Mandatory Arbitration

We turn now to what is commonly referred to as “mandatory arbitration.” The Federal Arbitration Act does not compel parties to arbitrate. Rather, it provides for enforcement of agreements to arbitrate. A threshold question in many cases then is whether the parties agreed to refer their dispute to arbitration; that is, whether the parties intended that arbitration be mandatory. The issue typically arises in connection with language to the effect that “either party may submit its dispute to arbitration.” Notwithstanding such permissive language, various courts, including the Court of Appeals for the Fourth Circuit, have held that such language requires parties to submit their disputes to arbitration. Such courts will stay court proceedings pending the conduct of arbitration.

The leading case in the Fourth Circuit is, again, Bankers Insurance, supra. The parties there agreed that “any … dispute may be submitted to arbitration….” 245 F.3d at 318. The United States forwent arbitration and immediately brought suit in court on the parties’ dispute. In response to Bankers’ motion to stay the suit, the United States argued that the parties had not agreed to submit disputes to arbitration. Rather, the parties agreed only that a party “may” submit a dispute to arbitration. The court disagreed, concluding that, although expressed in permissive language, submission of disputes to arbitration was, in fact, mandatory, stating that, “[a]lthough the arbitration provision … is framed in permissive terms, its use of permissive phraseology is not dispositive. In Austin v. Owens-Brockway Glass Container, Inc., 78 F.3d 875 (4th Cir. 1996) we … held that a clause providing that “disputes … may be referred to arbitration” has the effect of giving “an aggrieved party the choice between arbitration and abandonment of his claim, … he ‘may’ either arbitrate or abandon the claim.” As Judge Widener properly observed, the contrary interpretation “would render the arbitration provision meaningless for all practical purposes,” since parties “could always voluntarily submit to arbitration.”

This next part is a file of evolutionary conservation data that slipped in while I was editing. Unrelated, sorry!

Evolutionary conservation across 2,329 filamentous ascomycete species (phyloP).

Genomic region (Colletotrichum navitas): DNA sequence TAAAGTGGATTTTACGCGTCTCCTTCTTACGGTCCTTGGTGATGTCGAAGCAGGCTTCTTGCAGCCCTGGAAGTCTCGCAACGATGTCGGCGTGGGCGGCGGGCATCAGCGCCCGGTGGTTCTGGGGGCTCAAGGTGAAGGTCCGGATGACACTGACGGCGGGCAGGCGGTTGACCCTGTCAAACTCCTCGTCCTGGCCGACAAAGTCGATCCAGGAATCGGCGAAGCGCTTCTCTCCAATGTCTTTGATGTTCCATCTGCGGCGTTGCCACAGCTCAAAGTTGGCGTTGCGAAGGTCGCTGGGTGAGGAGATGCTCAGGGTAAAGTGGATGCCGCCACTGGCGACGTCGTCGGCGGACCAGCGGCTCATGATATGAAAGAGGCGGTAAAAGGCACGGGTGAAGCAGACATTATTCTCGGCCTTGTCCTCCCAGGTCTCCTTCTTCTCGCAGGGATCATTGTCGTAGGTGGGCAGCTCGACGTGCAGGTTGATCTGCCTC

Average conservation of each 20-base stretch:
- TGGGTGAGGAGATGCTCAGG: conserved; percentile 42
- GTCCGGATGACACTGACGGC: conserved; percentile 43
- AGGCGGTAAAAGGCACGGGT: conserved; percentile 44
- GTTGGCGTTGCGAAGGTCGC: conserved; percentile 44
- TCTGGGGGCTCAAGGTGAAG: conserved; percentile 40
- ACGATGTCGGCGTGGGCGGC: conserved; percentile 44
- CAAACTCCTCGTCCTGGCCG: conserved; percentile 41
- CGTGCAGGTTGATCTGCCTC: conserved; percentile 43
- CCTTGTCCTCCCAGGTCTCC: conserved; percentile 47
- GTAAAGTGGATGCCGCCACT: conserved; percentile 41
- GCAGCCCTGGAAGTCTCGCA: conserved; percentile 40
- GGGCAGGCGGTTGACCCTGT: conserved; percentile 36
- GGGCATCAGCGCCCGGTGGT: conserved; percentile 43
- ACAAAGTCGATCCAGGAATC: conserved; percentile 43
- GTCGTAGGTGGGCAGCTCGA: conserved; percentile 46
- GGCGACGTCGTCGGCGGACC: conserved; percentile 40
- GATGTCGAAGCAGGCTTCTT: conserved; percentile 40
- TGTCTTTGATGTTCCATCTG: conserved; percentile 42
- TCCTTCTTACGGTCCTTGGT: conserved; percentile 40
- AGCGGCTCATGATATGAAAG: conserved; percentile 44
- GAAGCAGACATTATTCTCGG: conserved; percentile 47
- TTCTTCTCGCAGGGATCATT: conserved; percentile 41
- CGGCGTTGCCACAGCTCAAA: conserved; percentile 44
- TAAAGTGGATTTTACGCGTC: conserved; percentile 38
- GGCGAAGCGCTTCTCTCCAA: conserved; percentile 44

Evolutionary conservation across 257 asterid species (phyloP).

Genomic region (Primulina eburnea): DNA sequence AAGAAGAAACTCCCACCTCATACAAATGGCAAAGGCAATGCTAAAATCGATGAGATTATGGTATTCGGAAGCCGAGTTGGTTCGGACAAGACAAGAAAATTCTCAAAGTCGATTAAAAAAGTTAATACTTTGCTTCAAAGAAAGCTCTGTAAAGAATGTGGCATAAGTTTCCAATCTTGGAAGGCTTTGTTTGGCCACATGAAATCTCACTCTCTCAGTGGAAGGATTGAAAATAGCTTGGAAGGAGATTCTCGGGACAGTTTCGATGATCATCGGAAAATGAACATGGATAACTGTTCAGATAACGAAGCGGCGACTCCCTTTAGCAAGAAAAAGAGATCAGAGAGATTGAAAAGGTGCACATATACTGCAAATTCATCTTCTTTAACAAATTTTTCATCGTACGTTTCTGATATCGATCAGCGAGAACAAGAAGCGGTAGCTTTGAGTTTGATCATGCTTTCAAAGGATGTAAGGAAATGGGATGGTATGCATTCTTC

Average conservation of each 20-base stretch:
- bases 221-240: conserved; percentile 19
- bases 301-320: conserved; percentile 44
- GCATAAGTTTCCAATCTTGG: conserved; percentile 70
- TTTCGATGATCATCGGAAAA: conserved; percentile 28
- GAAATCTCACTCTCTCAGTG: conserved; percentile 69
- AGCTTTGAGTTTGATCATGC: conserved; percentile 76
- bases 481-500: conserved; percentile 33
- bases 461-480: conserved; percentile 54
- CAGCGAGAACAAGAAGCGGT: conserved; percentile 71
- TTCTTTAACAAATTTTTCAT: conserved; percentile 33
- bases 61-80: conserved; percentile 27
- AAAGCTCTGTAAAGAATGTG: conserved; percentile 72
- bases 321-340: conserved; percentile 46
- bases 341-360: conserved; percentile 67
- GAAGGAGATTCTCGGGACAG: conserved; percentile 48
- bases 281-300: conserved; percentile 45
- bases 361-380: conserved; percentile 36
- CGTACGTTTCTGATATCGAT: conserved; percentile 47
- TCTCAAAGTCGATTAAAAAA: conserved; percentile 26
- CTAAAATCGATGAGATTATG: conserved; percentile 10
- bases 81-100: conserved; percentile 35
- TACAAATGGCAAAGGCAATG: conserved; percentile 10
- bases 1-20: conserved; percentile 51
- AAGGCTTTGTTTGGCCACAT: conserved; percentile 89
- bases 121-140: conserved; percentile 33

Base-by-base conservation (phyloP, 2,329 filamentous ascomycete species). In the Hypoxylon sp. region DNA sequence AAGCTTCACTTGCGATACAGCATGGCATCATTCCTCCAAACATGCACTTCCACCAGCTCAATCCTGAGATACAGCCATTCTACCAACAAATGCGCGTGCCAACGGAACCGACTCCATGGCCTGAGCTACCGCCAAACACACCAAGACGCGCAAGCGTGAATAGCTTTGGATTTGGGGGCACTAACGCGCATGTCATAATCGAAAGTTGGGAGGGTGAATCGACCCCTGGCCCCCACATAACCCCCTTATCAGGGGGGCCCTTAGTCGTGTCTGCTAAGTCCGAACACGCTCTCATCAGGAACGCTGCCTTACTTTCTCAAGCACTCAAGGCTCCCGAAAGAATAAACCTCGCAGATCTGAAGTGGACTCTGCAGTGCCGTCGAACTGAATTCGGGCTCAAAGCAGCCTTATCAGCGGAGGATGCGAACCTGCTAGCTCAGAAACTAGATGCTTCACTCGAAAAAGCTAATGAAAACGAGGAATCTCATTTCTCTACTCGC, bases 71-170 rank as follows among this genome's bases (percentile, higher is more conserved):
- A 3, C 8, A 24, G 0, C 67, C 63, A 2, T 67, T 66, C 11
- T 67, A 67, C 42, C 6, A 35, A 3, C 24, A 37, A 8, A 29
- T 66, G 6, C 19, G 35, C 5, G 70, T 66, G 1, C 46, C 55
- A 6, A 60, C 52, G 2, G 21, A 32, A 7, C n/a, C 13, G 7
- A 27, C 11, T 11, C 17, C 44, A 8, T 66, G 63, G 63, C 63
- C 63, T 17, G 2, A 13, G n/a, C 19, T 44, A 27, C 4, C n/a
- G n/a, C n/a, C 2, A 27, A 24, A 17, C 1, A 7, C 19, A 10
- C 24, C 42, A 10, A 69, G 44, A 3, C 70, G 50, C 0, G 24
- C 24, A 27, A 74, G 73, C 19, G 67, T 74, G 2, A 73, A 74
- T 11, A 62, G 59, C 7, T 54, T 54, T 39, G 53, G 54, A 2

Second, other courts have had the opportunity to construe comparable “permissive” arbitration agreements and have reached similar conclusions. Id. at 320-21.

In short, notwithstanding the expressive import of what the parties said, the courts likely will interpret agreements providing that the parties “may” submit disputes to arbitration to require them to do so.

Judicial Review of Arbitral Awards

Finally, we consider judicial review of arbitral awards. In keeping with its respect for parties’ agreements to resolve disputes by arbitration, the Federal Arbitration Act provides for extremely limited judicial review of arbitral awards. 9 U.S.C. §10. Absent extraordinary circumstances, courts will not, for example, review awards to determine if they are consistent with applicable law, or are supported by the evidence in the case.

 

It is not uncommon, however, for the parties to agree to judicial review of their arbitral award on bases more extensive than those provided for in the Federal Arbitration Act. The most common scenario is where the parties agree that the courts may review the award to determine if it is consistent with applicable law, or is otherwise supported by the evidence.